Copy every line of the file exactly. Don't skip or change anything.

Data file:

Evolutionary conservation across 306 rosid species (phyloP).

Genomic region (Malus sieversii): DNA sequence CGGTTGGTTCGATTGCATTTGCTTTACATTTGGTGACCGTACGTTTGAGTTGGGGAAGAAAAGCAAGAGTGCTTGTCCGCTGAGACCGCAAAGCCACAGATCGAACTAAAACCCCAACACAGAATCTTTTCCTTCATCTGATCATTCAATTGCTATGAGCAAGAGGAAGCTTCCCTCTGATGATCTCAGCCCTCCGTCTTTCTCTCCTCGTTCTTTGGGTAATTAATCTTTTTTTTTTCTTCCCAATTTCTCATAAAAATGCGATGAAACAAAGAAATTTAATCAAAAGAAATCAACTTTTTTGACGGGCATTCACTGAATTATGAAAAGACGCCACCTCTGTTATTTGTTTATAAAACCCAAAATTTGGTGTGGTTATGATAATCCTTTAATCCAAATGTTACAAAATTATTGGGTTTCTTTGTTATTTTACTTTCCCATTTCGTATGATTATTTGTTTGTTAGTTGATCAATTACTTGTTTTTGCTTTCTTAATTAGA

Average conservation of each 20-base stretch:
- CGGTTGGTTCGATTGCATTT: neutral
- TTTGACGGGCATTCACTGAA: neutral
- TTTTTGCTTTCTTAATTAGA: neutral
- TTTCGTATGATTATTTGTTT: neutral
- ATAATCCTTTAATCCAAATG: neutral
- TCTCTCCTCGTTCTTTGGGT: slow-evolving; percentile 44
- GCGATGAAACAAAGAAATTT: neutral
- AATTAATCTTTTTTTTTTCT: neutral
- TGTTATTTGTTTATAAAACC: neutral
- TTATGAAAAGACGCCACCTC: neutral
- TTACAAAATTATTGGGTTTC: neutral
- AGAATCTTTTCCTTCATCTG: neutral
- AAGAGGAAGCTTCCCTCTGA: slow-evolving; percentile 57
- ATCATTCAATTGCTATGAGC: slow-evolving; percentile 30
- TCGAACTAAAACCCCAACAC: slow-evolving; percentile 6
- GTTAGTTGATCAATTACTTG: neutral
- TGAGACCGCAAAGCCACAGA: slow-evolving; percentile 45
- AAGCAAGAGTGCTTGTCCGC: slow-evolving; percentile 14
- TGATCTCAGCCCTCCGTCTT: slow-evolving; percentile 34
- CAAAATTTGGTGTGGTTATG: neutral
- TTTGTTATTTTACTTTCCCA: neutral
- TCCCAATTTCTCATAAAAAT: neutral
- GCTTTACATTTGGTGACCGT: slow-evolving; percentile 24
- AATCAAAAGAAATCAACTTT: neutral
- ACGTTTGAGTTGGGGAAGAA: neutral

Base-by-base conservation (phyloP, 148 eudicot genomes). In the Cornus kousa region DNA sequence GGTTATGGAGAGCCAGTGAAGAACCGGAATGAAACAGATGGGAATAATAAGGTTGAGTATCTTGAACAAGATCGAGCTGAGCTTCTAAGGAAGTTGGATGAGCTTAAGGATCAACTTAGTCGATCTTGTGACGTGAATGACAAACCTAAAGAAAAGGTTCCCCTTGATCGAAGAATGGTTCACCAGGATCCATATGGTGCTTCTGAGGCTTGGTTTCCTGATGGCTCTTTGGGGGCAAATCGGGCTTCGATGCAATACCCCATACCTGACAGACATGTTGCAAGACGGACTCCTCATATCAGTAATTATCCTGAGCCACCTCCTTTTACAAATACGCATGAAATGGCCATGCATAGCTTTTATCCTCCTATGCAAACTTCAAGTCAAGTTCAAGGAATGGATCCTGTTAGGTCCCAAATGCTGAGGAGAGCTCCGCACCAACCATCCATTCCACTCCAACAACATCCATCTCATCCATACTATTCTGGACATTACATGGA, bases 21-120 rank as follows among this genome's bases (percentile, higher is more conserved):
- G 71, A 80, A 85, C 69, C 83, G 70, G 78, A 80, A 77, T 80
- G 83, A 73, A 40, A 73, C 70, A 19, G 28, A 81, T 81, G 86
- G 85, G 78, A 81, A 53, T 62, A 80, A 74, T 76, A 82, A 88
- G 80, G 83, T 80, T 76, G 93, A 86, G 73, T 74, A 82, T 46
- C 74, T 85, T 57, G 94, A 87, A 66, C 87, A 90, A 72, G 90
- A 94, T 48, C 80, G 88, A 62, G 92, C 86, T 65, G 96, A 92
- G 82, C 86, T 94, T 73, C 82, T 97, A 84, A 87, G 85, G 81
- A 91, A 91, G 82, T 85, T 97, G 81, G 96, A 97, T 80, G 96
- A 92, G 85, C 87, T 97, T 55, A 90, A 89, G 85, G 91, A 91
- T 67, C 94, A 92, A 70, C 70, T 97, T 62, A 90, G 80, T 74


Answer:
Evolutionary conservation across 306 rosid species (phyloP).

Genomic region (Malus sieversii): DNA sequence CGGTTGGTTCGATTGCATTTGCTTTACATTTGGTGACCGTACGTTTGAGTTGGGGAAGAAAAGCAAGAGTGCTTGTCCGCTGAGACCGCAAAGCCACAGATCGAACTAAAACCCCAACACAGAATCTTTTCCTTCATCTGATCATTCAATTGCTATGAGCAAGAGGAAGCTTCCCTCTGATGATCTCAGCCCTCCGTCTTTCTCTCCTCGTTCTTTGGGTAATTAATCTTTTTTTTTTCTTCCCAATTTCTCATAAAAATGCGATGAAACAAAGAAATTTAATCAAAAGAAATCAACTTTTTTGACGGGCATTCACTGAATTATGAAAAGACGCCACCTCTGTTATTTGTTTATAAAACCCAAAATTTGGTGTGGTTATGATAATCCTTTAATCCAAATGTTACAAAATTATTGGGTTTCTTTGTTATTTTACTTTCCCATTTCGTATGATTATTTGTTTGTTAGTTGATCAATTACTTGTTTTTGCTTTCTTAATTAGA

Average conservation of each 20-base stretch:
- CGGTTGGTTCGATTGCATTT: neutral
- TTTGACGGGCATTCACTGAA: neutral
- TTTTTGCTTTCTTAATTAGA: neutral
- TTTCGTATGATTATTTGTTT: neutral
- ATAATCCTTTAATCCAAATG: neutral
- TCTCTCCTCGTTCTTTGGGT: slow-evolving; percentile 44
- GCGATGAAACAAAGAAATTT: neutral
- AATTAATCTTTTTTTTTTCT: neutral
- TGTTATTTGTTTATAAAACC: neutral
- TTATGAAAAGACGCCACCTC: neutral
- TTACAAAATTATTGGGTTTC: neutral
- AGAATCTTTTCCTTCATCTG: neutral
- AAGAGGAAGCTTCCCTCTGA: slow-evolving; percentile 57
- ATCATTCAATTGCTATGAGC: slow-evolving; percentile 30
- TCGAACTAAAACCCCAACAC: slow-evolving; percentile 6
- GTTAGTTGATCAATTACTTG: neutral
- TGAGACCGCAAAGCCACAGA: slow-evolving; percentile 45
- AAGCAAGAGTGCTTGTCCGC: slow-evolving; percentile 14
- TGATCTCAGCCCTCCGTCTT: slow-evolving; percentile 34
- CAAAATTTGGTGTGGTTATG: neutral
- TTTGTTATTTTACTTTCCCA: neutral
- TCCCAATTTCTCATAAAAAT: neutral
- GCTTTACATTTGGTGACCGT: slow-evolving; percentile 24
- AATCAAAAGAAATCAACTTT: neutral
- ACGTTTGAGTTGGGGAAGAA: neutral

Base-by-base conservation (phyloP, 148 eudicot genomes). In the Cornus kousa region DNA sequence GGTTATGGAGAGCCAGTGAAGAACCGGAATGAAACAGATGGGAATAATAAGGTTGAGTATCTTGAACAAGATCGAGCTGAGCTTCTAAGGAAGTTGGATGAGCTTAAGGATCAACTTAGTCGATCTTGTGACGTGAATGACAAACCTAAAGAAAAGGTTCCCCTTGATCGAAGAATGGTTCACCAGGATCCATATGGTGCTTCTGAGGCTTGGTTTCCTGATGGCTCTTTGGGGGCAAATCGGGCTTCGATGCAATACCCCATACCTGACAGACATGTTGCAAGACGGACTCCTCATATCAGTAATTATCCTGAGCCACCTCCTTTTACAAATACGCATGAAATGGCCATGCATAGCTTTTATCCTCCTATGCAAACTTCAAGTCAAGTTCAAGGAATGGATCCTGTTAGGTCCCAAATGCTGAGGAGAGCTCCGCACCAACCATCCATTCCACTCCAACAACATCCATCTCATCCATACTATTCTGGACATTACATGGA, bases 21-120 rank as follows among this genome's bases (percentile, higher is more conserved):
- G 71, A 80, A 85, C 69, C 83, G 70, G 78, A 80, A 77, T 80
- G 83, A 73, A 40, A 73, C 70, A 19, G 28, A 81, T 81, G 86
- G 85, G 78, A 81, A 53, T 62, A 80, A 74, T 76, A 82, A 88
- G 80, G 83, T 80, T 76, G 93, A 86, G 73, T 74, A 82, T 46
- C 74, T 85, T 57, G 94, A 87, A 66, C 87, A 90, A 72, G 90
- A 94, T 48, C 80, G 88, A 62, G 92, C 86, T 65, G 96, A 92
- G 82, C 86, T 94, T 73, C 82, T 97, A 84, A 87, G 85, G 81
- A 91, A 91, G 82, T 85, T 97, G 81, G 96, A 97, T 80, G 96
- A 92, G 85, C 87, T 97, T 55, A 90, A 89, G 85, G 91, A 91
- T 67, C 94, A 92, A 70, C 70, T 97, T 62, A 90, G 80, T 74